Biologists say the human hand is a wonder of evolution, providing dexterity that lets our species perform activities as diverse as bricklaying, writing, ice hockey and brain surgery.
But what were the forces that, over thousands of years, sculpted our hand into the shape it is today?
Was it to grab and use primitive tools, as many experts surmise? To pick fruit and berries?
Now a new concept has risen: It was also to create a fist, so that we could fight other humans.
“The role aggression has played in our evolution has not been adequately appreciated,” said David Carrier, a University of Utah professor who is promoting the novel theory with colleague Michael Morgan.
“There are people who do not like this idea, but it is clear that compared with other mammals, great apes are a relatively aggressive group with lots of fighting and violence, and that includes us. We’re the poster children for violence.”
In a study published on Wednesday in the Journal of Experimental Biology, the pair say their theory is backed by models and experiments in biomechanics.
Modern chimpanzees — our closest primate relatives — have long palms and fingers with a short thumb, while the human palm and fingers are much shorter and the thumb longer and stronger.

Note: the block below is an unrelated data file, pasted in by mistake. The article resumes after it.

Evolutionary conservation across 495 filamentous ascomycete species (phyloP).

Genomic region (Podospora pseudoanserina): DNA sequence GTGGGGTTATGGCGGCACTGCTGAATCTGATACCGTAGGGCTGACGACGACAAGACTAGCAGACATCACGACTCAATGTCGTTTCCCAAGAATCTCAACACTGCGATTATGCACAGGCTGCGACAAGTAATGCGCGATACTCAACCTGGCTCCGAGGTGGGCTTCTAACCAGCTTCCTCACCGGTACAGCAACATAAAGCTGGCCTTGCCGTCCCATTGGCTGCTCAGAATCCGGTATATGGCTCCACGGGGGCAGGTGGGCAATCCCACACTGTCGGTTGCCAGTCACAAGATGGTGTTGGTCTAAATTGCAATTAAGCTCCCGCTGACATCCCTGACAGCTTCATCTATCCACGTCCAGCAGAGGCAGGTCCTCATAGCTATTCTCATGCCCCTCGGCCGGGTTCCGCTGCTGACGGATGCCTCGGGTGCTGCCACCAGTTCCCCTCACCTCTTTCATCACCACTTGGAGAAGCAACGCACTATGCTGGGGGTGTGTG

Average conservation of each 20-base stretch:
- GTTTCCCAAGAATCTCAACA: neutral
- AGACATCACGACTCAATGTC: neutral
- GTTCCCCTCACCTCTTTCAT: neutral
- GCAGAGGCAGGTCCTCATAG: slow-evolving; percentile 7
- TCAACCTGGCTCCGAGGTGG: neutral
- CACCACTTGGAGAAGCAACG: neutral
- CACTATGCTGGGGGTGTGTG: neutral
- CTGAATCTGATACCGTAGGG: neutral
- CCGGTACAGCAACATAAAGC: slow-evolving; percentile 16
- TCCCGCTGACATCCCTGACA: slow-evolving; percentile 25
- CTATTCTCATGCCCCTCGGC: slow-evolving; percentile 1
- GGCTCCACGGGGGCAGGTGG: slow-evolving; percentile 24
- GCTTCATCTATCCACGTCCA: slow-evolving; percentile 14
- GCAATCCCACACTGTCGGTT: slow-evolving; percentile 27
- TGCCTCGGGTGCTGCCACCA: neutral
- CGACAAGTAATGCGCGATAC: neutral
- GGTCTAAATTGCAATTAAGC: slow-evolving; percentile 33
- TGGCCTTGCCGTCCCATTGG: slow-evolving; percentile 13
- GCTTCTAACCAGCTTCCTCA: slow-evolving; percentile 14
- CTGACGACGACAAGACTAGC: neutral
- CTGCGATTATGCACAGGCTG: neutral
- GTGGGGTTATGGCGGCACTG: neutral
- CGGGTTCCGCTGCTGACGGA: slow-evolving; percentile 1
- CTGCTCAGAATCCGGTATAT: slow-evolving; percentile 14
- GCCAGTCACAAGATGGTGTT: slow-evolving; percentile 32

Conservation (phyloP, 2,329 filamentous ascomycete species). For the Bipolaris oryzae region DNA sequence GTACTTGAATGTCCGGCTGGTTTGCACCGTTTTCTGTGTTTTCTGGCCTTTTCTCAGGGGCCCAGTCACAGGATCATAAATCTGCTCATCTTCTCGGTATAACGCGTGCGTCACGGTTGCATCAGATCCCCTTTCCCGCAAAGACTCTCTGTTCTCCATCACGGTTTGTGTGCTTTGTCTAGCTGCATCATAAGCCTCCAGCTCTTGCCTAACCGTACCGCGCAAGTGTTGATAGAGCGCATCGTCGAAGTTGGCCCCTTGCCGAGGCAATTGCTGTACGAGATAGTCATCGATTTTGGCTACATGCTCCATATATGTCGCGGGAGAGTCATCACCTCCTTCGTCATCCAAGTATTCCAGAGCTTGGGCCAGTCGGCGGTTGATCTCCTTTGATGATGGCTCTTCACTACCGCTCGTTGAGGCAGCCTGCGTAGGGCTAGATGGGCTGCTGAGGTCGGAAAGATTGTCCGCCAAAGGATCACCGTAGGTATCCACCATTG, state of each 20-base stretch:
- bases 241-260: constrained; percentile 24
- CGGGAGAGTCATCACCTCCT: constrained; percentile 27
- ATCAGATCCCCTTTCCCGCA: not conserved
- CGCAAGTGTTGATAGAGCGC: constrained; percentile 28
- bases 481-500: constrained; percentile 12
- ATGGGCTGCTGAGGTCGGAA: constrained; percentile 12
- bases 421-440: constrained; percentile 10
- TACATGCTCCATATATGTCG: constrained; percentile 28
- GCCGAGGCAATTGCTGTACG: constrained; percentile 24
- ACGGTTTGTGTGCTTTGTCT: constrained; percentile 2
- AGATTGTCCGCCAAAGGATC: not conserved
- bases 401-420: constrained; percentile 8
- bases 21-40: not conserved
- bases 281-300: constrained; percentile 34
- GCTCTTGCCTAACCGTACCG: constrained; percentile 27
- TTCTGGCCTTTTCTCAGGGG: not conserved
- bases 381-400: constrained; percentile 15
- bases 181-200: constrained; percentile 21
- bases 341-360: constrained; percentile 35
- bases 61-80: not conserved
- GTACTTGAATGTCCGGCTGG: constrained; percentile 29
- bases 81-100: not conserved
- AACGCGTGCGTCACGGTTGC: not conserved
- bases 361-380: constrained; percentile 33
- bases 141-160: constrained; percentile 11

This squat configuration means we can clench our fingers into a fist and fold the thumb across the knuckles.
By doing so, the thumb provides rigidity to the fist and protects the hand from damage during combat, Carrier and Morgan argue.
Chimp fingers, though, form an open doughtnut-style shape when they are curled.
The pair first asked martial-arts athletes to whack a punchbag, which measured the force delivered by slaps or punches. They were surprised to find that the punch did not deliver more force per blow than a slap.
The scientists then carried out a second experiment.
The same volunteers were asked to make variations of the fist shape — the traditional one, and two in which the thumb was extended sideways — and then press the first joint of the index finger against a gadget called a force transducer.
Having the thumb curled under the finger meant the fist delivered twice as much force as having the thumb extended sideways, the investigators found.
The reason: the thrust is delivered directly to the target via the palm bones of the thumb and the index finger.
In addition, having a buttressing thumb meant that the knuckle joint is four times more rigid, protecting the delicate handbones and ligaments from injury.
The authors agree that manual dexterity is a big driver in hand evolution, but argue aggression should also be factored in.
Early humans who acquired fist-making skills would have had a clear advantage in the struggle for resources, said Carrier.
“An individual who could strike with a clenched fist could hit harder without injuring themselves, so they were better able to fight for mates and thus more likely to reproduce,” he said.